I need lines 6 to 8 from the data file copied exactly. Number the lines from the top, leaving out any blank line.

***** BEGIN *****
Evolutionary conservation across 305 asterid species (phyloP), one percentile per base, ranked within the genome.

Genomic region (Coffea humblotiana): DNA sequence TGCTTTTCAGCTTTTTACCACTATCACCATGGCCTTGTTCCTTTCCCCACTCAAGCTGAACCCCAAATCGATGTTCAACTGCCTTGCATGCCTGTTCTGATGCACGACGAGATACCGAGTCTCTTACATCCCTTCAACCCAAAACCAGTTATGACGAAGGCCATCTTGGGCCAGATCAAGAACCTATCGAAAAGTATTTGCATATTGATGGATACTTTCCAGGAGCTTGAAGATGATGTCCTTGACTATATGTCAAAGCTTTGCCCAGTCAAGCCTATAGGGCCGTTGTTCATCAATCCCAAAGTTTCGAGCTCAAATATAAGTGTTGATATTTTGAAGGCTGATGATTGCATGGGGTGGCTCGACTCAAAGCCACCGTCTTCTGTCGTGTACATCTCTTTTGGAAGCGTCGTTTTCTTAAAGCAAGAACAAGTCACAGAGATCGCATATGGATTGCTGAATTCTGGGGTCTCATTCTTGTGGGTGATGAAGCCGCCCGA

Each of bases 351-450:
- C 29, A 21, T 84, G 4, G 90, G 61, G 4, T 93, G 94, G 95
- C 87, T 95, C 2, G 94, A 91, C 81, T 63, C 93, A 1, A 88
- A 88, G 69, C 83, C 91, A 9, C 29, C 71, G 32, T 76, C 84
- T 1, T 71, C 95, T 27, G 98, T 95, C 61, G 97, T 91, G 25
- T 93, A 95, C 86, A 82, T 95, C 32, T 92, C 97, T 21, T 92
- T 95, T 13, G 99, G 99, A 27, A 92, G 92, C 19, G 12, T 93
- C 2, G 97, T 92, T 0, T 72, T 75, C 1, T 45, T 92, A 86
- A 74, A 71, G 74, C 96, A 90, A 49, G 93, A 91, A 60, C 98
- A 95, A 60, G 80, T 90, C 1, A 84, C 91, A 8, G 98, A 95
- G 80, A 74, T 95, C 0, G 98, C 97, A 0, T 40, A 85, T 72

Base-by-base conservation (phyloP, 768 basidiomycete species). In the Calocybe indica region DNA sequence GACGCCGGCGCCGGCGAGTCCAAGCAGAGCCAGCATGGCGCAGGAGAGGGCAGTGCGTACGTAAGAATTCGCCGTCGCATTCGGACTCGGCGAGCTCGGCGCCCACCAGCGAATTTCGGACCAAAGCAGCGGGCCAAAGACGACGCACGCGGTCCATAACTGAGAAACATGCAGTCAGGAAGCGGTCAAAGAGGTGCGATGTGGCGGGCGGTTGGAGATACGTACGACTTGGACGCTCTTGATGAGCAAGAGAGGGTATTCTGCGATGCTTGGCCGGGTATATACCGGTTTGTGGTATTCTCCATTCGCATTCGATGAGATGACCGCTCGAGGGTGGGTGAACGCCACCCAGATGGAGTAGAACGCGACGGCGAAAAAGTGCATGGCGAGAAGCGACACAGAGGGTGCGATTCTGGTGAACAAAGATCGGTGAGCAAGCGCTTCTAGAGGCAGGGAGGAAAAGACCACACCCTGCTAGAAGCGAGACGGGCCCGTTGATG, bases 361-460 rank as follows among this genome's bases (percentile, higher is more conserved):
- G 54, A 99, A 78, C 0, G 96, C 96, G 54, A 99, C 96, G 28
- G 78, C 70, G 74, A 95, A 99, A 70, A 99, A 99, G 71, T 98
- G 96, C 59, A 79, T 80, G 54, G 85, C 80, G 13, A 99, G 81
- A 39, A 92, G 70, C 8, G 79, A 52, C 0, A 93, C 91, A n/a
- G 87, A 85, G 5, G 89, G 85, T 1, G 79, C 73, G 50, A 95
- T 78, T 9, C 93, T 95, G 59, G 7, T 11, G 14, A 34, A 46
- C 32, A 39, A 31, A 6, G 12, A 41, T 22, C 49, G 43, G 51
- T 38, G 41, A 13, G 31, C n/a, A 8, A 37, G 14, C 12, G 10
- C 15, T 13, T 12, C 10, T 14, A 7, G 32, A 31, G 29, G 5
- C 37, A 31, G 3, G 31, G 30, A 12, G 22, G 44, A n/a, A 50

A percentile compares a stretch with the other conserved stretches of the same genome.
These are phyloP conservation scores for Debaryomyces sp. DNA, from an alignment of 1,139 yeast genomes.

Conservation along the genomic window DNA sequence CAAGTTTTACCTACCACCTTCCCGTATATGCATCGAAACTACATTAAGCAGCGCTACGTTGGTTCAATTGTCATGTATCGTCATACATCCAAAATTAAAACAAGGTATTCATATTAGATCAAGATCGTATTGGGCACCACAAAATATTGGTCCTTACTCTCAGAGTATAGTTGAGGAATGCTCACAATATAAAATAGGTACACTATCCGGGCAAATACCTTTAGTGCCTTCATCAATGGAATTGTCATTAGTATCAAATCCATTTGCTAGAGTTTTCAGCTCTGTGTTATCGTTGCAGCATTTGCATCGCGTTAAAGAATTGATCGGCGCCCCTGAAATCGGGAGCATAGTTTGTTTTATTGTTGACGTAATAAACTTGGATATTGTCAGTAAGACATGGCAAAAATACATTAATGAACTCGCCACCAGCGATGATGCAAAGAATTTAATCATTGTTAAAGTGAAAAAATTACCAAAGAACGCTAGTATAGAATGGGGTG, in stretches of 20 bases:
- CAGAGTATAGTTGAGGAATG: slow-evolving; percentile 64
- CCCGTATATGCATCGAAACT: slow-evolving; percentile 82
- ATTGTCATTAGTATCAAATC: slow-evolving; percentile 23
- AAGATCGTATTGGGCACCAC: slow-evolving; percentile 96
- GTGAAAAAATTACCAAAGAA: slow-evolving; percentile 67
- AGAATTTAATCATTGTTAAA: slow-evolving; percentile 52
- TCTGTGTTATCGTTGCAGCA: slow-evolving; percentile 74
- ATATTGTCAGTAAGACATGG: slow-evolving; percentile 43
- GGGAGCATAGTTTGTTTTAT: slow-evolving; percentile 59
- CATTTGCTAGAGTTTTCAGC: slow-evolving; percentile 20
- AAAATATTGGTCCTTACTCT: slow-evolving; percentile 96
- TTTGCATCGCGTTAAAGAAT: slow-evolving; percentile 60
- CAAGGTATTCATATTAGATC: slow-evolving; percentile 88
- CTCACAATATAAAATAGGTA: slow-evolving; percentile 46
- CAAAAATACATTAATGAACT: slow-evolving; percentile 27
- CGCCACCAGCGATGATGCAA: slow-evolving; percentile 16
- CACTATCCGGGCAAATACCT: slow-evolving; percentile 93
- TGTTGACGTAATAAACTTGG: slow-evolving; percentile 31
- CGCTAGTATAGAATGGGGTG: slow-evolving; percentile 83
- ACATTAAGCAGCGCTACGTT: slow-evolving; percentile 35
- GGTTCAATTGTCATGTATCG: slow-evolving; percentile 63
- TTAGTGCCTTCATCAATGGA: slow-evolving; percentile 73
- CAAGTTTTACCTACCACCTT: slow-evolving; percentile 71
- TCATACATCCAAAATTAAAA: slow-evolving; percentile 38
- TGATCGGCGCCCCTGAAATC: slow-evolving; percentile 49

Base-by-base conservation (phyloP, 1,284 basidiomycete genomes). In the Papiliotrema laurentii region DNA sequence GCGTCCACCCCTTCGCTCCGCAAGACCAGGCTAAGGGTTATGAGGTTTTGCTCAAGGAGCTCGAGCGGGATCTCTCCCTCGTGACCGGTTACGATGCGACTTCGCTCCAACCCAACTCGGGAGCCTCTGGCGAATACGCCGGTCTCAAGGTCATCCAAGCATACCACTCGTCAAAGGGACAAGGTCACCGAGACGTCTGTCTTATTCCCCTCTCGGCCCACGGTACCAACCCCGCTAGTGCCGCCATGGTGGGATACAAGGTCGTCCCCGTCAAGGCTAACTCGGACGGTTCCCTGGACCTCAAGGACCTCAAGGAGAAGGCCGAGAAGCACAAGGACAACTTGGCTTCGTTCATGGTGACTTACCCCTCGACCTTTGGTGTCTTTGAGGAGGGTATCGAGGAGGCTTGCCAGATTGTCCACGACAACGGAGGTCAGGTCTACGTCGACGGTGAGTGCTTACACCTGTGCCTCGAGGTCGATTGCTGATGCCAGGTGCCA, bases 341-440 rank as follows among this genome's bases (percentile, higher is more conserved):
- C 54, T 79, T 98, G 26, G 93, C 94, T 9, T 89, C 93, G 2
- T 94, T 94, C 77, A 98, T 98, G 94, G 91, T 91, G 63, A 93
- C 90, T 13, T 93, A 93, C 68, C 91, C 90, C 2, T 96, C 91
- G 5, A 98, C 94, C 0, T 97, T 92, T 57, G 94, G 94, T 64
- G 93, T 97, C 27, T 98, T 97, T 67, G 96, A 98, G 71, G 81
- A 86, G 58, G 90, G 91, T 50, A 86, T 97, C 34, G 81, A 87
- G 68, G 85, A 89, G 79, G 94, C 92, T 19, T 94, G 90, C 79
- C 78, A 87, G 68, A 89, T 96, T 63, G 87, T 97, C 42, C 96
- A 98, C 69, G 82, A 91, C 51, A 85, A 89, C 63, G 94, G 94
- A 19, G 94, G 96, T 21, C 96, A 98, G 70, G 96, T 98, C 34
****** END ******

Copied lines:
- A 88, G 69, C 83, C 91, A 9, C 29, C 71, G 32, T 76, C 84
- T 1, T 71, C 95, T 27, G 98, T 95, C 61, G 97, T 91, G 25
- T 93, A 95, C 86, A 82, T 95, C 32, T 92, C 97, T 21, T 92